Life happens

Life has been busy. Buying and starting to renovate an apartment, finding a donor, going home for Thanksgiving, wedding planning, …

We’ve bought an apartment.

It’s in a building built before the first World War. It has a lot of interesting details, – dental moldings on the ceiling, parquet floors, an insulated wine closet. It’s big, although not as big as our wildest dreams. A bedroom for us, two smaller bedrooms for kids or guests, an office/library for my Love and her books, a small office for me, a living room, a dining room and a kitchen.

Buying it was complicated. As I’ve mentioned, the board of a cooperative apartment building has to approve any transfer, and they can be very intrusive if they want. Boards normally require several years of tax returns and asset statements. I’ve earned at New York levels less than a year. My Love’s business requires a ridiculous level of security and confidentiality, to the extent that she can’t give a board the information it usually requires. We can easily afford the apartment and the monthly maintenance charge, and fortunately the board was pragmatic rather than a stickler for protocol.

We haven’t moved in yet. It’s a complete wreck. It has to be almost completely rebuilt; all the walls have major cracks and the ceilings in two of the rooms have collapsed. There’s water damage all over the place.

And we’re ripping out the kitchen and consolidating it with a small bedroom (what they call a “maid’s room” here in NY) to make the kitchen of our dreams.

The design work is done and we’re getting bids. It’s interesting for me personally to be an owner. We needed an engineer for the kitchen design; hiring one was particularly amusing.

We’ve found a donor.

My fiancée has thrown herself into pregnancy planning.

This is bizarrely uncharacteristic. It’s funny, actually. Or it would be, if the potential for disaster were not so high:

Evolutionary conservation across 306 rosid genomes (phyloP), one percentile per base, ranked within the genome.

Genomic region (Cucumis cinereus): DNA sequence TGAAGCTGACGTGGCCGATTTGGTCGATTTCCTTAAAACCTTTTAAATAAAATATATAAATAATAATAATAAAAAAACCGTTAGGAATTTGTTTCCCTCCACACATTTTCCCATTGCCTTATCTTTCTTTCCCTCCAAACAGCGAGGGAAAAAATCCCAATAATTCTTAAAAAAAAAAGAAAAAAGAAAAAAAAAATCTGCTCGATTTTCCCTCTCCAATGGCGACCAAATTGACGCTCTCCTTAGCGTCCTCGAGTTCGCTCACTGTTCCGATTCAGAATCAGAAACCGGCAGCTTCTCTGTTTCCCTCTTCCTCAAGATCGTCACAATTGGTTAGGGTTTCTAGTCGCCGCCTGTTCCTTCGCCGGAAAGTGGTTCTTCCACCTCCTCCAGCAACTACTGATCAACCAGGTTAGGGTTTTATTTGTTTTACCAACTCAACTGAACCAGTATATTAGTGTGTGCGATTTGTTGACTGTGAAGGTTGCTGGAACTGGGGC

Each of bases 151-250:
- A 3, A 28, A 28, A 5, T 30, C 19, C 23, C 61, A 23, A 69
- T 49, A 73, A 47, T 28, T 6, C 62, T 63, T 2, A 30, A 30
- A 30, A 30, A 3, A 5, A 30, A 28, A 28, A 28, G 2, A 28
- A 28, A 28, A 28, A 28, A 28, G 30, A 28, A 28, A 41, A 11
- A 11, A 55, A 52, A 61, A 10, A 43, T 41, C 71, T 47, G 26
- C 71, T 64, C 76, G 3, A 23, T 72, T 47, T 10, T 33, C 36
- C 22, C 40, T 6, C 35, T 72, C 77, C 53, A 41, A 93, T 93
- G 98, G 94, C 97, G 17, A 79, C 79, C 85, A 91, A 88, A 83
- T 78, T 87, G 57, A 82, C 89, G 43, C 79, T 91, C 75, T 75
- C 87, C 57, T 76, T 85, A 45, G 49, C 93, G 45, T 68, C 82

1. She is a force of nature. When she gets the bit between her teeth, there’s no stopping her.
  2. Never having planned anything, she has no idea how to go about it.
  3. She has the best part of a year to waste spend on this.

It’s like being in Tornado Alley with a thunderstorm on the way. You know there’s going to be havoc, you just don’t know where it’s going to hit.

She has scored some early successes. She’s proposed a donor (this time with the potential to help us). It’s a guy who once proposed marriage to her. (She turned him down.)

I initially rejected this. It’s just too weird. But I’ve met him now, and, for a lot of reasons, it turns out not to be weird at all. I just hope that, if we have a girl, she looks like my Love.

Wedding planning is progressing.

On the other hand, she’s not permitted to do any planning for our wedding. Our mothers, our sisters and I have pointedly excluded her. She’s allowed to ask questions and make requests (which have generally been excellent), but not to participate.

Her father says that makes my fiancée the man in our relationship.

We’ll let her pick her wedding dress. That’s it. She has exquisite taste in clothing. Her business has been so successful that her budget is effectively unlimited.

I’d love to have her pick my wedding dress, but, of course, that is out of the question.

The next best thing: Our sisters are coming to New York next week. First they’ll help her. Then, armed with that knowledge, they’ll help me.

We are going have a lot of fun. It will be my sister’s, and one of her sisters’, first time in New York. There’s not much room in my apartment. Either it’s going to be a big sleepover on my living room floor, or hotels.

Thanksgiving was lovely, thanks.

I’ll write more about that when I get the chance.

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Coming to grips with conception

Things one knows in the head sometimes become things one understands in the heart.


  • Separating conception from love.

Our child will be my child, a child of our love, a child I will love unconditionally. The person we are selecting will not love either of us or our child.

I understood that intellectually. But it wasn’t until we were flipping through the books – coolly selecting or rejecting the biological parent of our child based on a check-mark or a word or two on a form – that it became more than an intellectual understanding.


  • Separating conception from sex.

We can’t conceive a child in an act of love.